Four decades later, another battle of the sexes

CNN correspondents and commentators experienced the 2016 presidential election in unique and interesting ways. This recollection and others were produced in conjunction with CNN's election project, "A Race Like No Other: The Unprecedented Election of 2016."

(CNN)For those of us old enough to remember 1973, the 2016 presidential debates had a very familiar feel.

As always, there was the saturation coverage, the sense that the world was watching. There was the intensity of the moment, the knowledge that the stakes could not have been higher.
There also was something new: A woman sharing the national stage with a man.
On September 26, 2016, Hillary Clinton debated Donald Trump for the first time.
    All I could think of was September 20, 1973.
    That night, Billie Jean King, one of my childhood heroes, played tennis hustler and self-declared male chauvinist pig Bobby Riggs in what was known as the "Battle of the Sexes." The match drew more than 30,000 spectators to the Houston Astrodome and millions more on network TV.
    There was a carnival atmosphere that evening as King, then 29, and Riggs, 55, took the court. King even gave Riggs a gift before the match: a live pig wearing a large pink bow.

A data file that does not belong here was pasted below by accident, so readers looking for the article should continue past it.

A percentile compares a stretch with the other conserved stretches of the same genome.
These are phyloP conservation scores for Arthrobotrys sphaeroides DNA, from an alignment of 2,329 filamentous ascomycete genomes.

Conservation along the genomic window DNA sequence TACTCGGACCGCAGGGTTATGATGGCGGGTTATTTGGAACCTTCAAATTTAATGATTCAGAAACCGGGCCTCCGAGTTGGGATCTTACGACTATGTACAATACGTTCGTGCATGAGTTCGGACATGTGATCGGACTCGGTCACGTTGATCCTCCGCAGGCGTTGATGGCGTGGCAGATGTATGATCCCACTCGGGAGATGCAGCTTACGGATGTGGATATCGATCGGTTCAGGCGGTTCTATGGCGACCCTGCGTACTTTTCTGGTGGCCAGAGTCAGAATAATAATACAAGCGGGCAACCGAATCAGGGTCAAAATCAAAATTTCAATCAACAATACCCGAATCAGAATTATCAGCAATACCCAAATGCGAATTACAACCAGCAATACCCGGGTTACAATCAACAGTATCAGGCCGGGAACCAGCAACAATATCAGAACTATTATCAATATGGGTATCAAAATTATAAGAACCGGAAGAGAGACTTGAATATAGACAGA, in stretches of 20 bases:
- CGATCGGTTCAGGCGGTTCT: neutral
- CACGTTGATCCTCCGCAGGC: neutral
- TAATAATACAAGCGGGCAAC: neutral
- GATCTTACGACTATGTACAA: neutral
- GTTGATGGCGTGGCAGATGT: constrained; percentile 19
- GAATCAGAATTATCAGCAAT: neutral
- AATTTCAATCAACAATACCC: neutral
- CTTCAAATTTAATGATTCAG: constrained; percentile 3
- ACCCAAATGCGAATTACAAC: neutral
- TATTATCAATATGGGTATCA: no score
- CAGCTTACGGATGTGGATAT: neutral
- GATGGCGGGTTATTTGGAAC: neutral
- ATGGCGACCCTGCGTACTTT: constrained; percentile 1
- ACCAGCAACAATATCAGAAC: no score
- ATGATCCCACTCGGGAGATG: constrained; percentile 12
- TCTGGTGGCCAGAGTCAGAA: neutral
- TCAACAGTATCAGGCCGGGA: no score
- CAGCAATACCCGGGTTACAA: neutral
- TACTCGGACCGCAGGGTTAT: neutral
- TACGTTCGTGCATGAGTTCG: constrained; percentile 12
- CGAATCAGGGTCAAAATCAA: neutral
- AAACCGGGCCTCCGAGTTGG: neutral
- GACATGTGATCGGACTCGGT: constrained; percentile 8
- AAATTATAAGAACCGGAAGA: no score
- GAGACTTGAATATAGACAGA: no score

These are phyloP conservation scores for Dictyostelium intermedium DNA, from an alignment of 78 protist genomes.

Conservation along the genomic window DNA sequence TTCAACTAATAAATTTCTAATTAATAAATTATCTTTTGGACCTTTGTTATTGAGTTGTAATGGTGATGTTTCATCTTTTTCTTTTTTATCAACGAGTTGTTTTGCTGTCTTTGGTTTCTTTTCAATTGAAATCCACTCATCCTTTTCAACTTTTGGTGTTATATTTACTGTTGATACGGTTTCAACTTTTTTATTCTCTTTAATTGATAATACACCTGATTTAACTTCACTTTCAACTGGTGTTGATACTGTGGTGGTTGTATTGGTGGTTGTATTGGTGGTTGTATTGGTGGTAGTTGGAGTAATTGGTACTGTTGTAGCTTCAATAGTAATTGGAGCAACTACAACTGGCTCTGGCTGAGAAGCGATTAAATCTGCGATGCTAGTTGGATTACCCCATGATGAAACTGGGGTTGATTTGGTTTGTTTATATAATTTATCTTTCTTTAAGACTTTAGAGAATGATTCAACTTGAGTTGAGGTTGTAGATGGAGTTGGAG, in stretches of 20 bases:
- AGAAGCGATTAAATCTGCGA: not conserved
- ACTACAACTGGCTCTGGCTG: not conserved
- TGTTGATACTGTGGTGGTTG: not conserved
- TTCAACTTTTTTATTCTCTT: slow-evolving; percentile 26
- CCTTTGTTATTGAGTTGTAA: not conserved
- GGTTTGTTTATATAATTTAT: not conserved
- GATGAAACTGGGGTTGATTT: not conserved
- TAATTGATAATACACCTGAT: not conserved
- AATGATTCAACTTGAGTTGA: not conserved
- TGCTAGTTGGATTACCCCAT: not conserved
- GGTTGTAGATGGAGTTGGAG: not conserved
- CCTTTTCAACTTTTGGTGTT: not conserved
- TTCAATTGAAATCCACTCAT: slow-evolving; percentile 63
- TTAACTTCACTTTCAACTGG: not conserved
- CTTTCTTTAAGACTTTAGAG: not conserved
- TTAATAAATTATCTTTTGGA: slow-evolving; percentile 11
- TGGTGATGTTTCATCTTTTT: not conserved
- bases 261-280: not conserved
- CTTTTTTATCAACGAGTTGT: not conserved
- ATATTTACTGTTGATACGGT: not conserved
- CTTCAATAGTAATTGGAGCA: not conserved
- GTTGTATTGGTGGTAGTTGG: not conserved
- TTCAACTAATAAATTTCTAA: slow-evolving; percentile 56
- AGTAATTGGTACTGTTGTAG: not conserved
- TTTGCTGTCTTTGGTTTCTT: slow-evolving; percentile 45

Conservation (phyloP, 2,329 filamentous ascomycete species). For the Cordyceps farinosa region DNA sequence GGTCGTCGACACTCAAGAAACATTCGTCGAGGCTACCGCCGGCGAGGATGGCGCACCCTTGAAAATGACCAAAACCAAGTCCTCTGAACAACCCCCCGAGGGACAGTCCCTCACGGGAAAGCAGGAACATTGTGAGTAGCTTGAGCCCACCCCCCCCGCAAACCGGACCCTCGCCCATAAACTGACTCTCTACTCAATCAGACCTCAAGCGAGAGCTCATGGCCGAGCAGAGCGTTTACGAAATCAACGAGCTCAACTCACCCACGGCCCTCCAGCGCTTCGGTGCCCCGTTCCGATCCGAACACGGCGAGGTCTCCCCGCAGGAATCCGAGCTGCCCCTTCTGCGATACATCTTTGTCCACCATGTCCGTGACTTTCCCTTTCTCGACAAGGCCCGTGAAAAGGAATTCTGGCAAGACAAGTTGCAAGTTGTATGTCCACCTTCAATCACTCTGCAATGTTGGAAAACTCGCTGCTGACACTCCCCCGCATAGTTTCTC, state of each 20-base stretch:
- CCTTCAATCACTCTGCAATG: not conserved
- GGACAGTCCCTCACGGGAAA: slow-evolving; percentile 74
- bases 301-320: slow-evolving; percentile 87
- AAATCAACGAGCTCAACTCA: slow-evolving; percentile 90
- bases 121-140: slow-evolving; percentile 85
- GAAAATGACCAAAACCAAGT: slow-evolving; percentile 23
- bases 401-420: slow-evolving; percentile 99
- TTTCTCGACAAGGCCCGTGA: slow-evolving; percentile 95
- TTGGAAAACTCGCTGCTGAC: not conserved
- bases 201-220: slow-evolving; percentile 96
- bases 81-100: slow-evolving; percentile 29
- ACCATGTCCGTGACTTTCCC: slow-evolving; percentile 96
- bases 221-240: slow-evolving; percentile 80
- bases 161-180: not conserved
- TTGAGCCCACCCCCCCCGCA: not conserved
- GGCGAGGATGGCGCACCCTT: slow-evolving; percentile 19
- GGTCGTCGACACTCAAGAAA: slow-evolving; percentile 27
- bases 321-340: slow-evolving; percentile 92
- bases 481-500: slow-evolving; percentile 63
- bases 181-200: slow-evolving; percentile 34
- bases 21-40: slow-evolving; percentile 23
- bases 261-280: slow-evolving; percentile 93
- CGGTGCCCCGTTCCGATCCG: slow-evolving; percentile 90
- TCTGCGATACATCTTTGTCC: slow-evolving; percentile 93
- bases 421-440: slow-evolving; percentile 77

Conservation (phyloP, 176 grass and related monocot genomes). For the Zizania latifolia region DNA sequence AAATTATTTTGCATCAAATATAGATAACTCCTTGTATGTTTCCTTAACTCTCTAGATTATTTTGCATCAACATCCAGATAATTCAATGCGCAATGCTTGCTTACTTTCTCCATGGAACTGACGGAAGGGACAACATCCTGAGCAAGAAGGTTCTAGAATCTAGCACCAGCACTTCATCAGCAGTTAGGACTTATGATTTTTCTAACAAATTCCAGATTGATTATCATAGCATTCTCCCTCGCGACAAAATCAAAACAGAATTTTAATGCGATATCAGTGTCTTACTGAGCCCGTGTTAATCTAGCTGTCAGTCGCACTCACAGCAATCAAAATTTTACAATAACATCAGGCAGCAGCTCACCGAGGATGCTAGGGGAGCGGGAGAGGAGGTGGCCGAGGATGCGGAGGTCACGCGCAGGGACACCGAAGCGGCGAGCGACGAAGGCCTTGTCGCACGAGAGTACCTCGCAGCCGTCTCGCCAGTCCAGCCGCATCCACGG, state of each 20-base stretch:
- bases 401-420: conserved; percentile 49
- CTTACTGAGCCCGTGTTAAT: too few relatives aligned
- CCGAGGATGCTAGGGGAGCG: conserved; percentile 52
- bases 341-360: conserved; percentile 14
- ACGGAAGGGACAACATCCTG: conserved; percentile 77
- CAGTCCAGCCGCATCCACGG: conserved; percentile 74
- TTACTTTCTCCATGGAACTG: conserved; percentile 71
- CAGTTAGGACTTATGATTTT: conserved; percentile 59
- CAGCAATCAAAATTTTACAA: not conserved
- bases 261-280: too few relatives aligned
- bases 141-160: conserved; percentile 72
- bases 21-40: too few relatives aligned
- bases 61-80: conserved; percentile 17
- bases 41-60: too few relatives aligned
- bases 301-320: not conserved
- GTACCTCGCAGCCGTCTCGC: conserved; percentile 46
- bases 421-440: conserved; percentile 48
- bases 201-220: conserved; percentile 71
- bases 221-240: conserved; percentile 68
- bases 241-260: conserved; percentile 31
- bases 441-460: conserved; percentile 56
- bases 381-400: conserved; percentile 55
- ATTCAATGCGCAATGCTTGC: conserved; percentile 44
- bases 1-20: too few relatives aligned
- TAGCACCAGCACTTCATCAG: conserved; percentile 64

Then she routed him in three sets: 6-4, 6-3, 6-3.
    The next day at school in the Toledo suburbs, my friends and I were ecstatic. It was the first time we had ever seen a woman beat a man at anything.
    Moving ahead 43 years, on the evening after the first presidential debate, as luck would have it, I happened to be with King, moderating a town hall with her in Walnut Creek, California.
    As we waited in the green room at the theater, I brought up the debate, and how I kept thinking of her match with Riggs.
    "I did the same thing," King said. "Isn't that something? There were so many similarities, so many of the same issues, people wondering if a woman could hold her own against a man."
    An hour later, we were on stage, with an audience of 800 hanging on King's every word. I brought up the parallels between the debate and her match with Riggs. King, who endorsed Clinton and made occasional appearances on her behalf during the campaign, was pleased to discuss it.
    "It was important back then," King said, "and it was really important last night."
    Soon it was time to move on to another topic, but the sports journalist in me couldn't resist adding one final comparison:
    "Same result, too."